Authors Gotta Author, Editors Gotta Edit
What's your writing challenge? Reading pet peeve? Here's my process...
I don't mind writing - but I hate plotting. Heck, I don't know
what happens next, and yet it's my job to make it happen. The
book will need some bad deeds and unnecessary trouble that could
easily have been avoided by me, the author, simply having my
character turn left at the book's next fateful intersection. But
the demands of plotting force me to have him turn right, and to
do so in such a way that my reader doesn't throw the book down
because I gave him such a stupid reason for turning right. And
THEN I have to write him out of his dilemma. It's like cleaning
up spilled soup when you knew darn well the bowl should never
have been placed on that tottery table. But I digress...
Clearly, I am not a natural in the field of suspense-fiction
authoring. But, about once a decade, I get an idea that won't go
away, an idea that needs to be clothed with a plot and some
characters. So, for a year or two, I have a strategy: I use the
occasions when I find myself awake in the middle of the night to
plot. I put my mind into the story I'm constructing, and
think as hard as I can at 2 a.m. about what happens next.
The thing about a story is, for the most part you don't forget
it. I don't grab my bedside notepad to write down the next plot
development. I'll remember it, and add to it the next time too
much evening caffeine keeps me up at night.
So eventually, after years, I end up with a book. (I suspect
neither Zane Grey nor Barbara Cartland operated this way.)
THEN I get to have fun!
Fun, you might inquire?
Why yes, I would respond - I get to EDIT!
- I get to tweak
my character descriptions, making them funnier, evil-er,
sadder, sweeter. This is important. And fun. I've already
done the hard work of dreaming them up, and now I get to
I get to fill in a couple of gaping plot holes I didn't
notice while writing. A friend in my writers' group noted
she'd constructed her latest book with a mysteriously
missing 24 hours. She had to go back and fill it in, like
you'd plug a pothole. Sometimes, sadly, this means
re-writing the whole book. The
the Hundred-Year Mystery had a sad
motivational hole that had to be plugged with an
entire-manuscript shakeup. I owe thanks to the friend who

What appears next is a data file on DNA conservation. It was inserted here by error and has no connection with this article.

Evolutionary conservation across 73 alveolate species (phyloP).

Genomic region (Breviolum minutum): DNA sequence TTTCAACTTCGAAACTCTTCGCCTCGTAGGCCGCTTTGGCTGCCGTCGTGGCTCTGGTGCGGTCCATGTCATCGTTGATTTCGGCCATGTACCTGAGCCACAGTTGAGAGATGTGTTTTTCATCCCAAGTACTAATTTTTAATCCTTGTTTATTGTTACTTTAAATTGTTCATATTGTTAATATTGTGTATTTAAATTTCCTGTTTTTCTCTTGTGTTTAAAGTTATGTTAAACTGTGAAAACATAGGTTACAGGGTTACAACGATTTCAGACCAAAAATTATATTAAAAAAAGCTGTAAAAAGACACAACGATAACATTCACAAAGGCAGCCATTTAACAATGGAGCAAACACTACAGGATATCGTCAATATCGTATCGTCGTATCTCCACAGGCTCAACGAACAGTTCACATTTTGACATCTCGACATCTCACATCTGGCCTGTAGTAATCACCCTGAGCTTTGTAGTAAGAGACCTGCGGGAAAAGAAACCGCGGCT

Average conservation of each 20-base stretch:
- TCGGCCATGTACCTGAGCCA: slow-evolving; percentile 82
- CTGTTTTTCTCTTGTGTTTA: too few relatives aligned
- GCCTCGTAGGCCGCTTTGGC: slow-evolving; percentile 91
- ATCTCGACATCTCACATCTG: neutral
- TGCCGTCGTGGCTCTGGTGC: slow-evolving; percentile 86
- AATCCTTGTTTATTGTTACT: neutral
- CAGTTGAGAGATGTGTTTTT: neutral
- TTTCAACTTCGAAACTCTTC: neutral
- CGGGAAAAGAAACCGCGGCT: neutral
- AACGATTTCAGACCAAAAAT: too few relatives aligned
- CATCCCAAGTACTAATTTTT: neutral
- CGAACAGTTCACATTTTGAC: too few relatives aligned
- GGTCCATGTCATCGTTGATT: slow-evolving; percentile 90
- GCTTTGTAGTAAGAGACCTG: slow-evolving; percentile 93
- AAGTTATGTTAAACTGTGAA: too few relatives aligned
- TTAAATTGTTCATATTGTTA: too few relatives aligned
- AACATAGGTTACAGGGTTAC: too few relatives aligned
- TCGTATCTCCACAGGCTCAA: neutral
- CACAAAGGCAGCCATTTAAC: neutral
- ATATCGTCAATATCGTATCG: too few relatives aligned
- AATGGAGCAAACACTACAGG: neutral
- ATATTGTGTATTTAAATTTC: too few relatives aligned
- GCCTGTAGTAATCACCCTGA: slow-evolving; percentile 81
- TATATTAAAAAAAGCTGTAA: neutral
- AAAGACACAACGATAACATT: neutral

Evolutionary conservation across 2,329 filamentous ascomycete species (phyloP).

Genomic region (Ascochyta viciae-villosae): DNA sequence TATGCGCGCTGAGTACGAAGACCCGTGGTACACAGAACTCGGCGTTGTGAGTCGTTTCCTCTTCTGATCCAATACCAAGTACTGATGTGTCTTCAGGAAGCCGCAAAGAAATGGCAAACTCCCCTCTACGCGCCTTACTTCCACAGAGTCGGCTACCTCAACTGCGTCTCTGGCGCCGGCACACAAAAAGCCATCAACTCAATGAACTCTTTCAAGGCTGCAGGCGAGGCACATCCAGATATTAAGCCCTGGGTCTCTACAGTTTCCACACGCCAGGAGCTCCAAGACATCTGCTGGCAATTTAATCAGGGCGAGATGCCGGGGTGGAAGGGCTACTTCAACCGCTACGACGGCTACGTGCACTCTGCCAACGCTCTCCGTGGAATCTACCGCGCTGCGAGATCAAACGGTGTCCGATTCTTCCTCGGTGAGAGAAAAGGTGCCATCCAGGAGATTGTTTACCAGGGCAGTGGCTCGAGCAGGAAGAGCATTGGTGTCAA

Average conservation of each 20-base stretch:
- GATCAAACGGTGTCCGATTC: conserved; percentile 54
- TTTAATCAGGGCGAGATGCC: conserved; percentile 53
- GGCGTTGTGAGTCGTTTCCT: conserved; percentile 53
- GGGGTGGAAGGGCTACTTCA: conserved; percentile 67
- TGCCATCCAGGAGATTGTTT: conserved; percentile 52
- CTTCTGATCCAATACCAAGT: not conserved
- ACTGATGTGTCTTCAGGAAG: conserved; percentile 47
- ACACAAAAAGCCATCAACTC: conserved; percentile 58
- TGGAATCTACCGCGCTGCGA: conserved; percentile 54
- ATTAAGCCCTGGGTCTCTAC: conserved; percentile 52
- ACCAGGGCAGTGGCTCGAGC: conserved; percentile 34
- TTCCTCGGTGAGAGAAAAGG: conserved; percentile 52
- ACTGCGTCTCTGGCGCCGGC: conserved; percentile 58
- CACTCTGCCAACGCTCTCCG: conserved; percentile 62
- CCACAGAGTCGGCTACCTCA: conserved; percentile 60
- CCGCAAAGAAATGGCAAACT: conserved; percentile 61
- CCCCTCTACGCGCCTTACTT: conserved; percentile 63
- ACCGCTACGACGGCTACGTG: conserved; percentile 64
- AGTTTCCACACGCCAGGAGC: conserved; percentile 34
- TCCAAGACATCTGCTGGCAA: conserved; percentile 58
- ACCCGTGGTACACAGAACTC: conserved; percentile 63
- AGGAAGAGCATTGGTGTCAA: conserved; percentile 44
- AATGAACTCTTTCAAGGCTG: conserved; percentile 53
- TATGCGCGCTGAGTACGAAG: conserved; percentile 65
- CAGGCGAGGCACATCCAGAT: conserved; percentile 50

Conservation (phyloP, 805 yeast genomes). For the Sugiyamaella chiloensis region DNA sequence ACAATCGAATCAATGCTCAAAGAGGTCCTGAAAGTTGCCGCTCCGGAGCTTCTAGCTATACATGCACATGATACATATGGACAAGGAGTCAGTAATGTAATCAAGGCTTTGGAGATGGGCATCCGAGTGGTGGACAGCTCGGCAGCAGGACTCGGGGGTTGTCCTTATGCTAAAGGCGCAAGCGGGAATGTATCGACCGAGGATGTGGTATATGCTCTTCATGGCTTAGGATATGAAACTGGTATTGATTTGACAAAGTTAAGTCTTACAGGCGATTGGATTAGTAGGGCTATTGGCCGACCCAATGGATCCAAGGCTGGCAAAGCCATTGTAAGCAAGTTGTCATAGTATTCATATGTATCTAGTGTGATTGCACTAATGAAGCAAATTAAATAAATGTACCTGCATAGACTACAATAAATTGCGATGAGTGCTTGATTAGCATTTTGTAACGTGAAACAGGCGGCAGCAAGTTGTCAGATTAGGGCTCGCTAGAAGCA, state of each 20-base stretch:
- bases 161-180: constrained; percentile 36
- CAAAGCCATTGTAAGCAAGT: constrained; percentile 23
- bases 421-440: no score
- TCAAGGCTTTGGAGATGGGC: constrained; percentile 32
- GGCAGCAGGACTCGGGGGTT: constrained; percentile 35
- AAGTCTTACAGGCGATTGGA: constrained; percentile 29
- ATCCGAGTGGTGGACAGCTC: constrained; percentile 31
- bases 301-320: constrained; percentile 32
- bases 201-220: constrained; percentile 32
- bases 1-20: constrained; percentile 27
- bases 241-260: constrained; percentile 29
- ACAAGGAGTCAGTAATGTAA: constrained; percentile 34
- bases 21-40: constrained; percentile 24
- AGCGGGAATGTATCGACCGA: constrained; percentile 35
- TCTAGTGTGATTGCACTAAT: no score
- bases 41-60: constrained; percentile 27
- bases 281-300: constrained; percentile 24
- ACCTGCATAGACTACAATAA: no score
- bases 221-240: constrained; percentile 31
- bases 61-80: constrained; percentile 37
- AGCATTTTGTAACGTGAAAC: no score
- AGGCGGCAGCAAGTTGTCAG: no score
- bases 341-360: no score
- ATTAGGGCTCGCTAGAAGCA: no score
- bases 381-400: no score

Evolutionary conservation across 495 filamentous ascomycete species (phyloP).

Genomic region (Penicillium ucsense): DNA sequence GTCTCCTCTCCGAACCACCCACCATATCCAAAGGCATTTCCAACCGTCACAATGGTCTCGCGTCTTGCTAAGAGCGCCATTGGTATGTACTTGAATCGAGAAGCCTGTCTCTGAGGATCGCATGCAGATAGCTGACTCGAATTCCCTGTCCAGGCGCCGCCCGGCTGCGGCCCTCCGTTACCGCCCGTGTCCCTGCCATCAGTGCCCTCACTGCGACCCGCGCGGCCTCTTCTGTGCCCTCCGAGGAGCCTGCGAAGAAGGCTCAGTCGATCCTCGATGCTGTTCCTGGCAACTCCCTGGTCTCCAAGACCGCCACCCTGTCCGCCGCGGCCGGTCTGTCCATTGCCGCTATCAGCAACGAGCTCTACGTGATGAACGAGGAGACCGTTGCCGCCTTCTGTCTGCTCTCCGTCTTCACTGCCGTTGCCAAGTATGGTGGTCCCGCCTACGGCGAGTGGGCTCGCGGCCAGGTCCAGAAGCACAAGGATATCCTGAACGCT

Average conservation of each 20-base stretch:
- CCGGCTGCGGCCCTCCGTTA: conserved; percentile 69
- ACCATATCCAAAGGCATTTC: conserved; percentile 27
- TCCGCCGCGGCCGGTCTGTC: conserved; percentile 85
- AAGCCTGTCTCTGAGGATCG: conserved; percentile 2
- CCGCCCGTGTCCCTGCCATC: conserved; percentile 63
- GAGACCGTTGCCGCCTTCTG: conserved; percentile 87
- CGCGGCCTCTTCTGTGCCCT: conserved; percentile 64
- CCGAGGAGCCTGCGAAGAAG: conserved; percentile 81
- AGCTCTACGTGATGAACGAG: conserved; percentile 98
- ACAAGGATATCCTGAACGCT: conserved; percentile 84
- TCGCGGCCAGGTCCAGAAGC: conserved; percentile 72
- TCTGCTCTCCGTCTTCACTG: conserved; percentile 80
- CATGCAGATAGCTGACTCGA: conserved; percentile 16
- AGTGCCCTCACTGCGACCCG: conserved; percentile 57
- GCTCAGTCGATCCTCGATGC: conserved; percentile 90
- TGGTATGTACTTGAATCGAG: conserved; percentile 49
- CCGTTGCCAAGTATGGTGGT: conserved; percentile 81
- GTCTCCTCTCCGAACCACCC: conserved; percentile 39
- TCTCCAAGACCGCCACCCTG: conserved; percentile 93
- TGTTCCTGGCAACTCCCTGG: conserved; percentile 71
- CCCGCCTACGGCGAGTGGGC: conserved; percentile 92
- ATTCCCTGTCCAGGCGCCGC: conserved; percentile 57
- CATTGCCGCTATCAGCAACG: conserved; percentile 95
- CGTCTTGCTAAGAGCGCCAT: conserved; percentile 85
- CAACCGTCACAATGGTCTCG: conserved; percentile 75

pointed this out: had one character simply TOLD another
character a simple fact, a century of misery could have been
averted. I had to patch in the reason, which involved giving
the character a whole new personality. It led to a
- I usually have
to add more drama. Most authors don't have to, but I am
drama-adverse, and must ramp up my bad guy's bad actions.
See illustration at left.
- The editing
stage is also where I get to hone my craft. Years ago, a
friend warned about over-using adverbs, and I went back and
rewrote The Piglys. Adverbs can be a crutch. They
bossily demand the reader see the action a certain way, but
all too often the author relies on one poor adverb to do all
the dirty work. "He ran fast!" is not impressive
unless the scenery speeds by and maybe the character's haste
causes him to skin his knee.
- More writing
craft: Only two years ago, an editor told our writers' group
to beware the word "it." After combing "it" out of Feathergill's
Fabulous Emporium, the manuscript was shorter by
5,000 words! And, better.
- Because I
start with an idea, my semi-final edit is for nuance.(I think most
authors start with a character or a smash-bang plot.) I
pore over the manuscript to see if I communicated my
intended concept. In The Piglys, the concept was:
bad history has bad consequences. In Feathergill's,
I wanted to communicate how spoken words affect lives. I
love bringing those concepts to the foreground.
- Final edit:
catching the lingering spelling error. I found "teas spoon"
instead of "tea spoon" in Feathergill's moments
before hitting "send" to my publisher.(You really can't
trust SpellCheck.) I'm usually not the best at this edit,
because I get lost in how pleased I am with what I've
written. I should warn fellow-authors against such preening,
but heck, you've worked hard and have earned the privilege.
But you might end up with "teas spoons."
I love to write
about writing, and other important topics. You can acquire the
books mentioned here - and of course, you should, because
they're as much for grown-ups as they are for kids - at MaryCoonsDesigns.com.
Click here to
get my newsletters, and let me know what you think!
As always, thanks
so much for taking the time to read.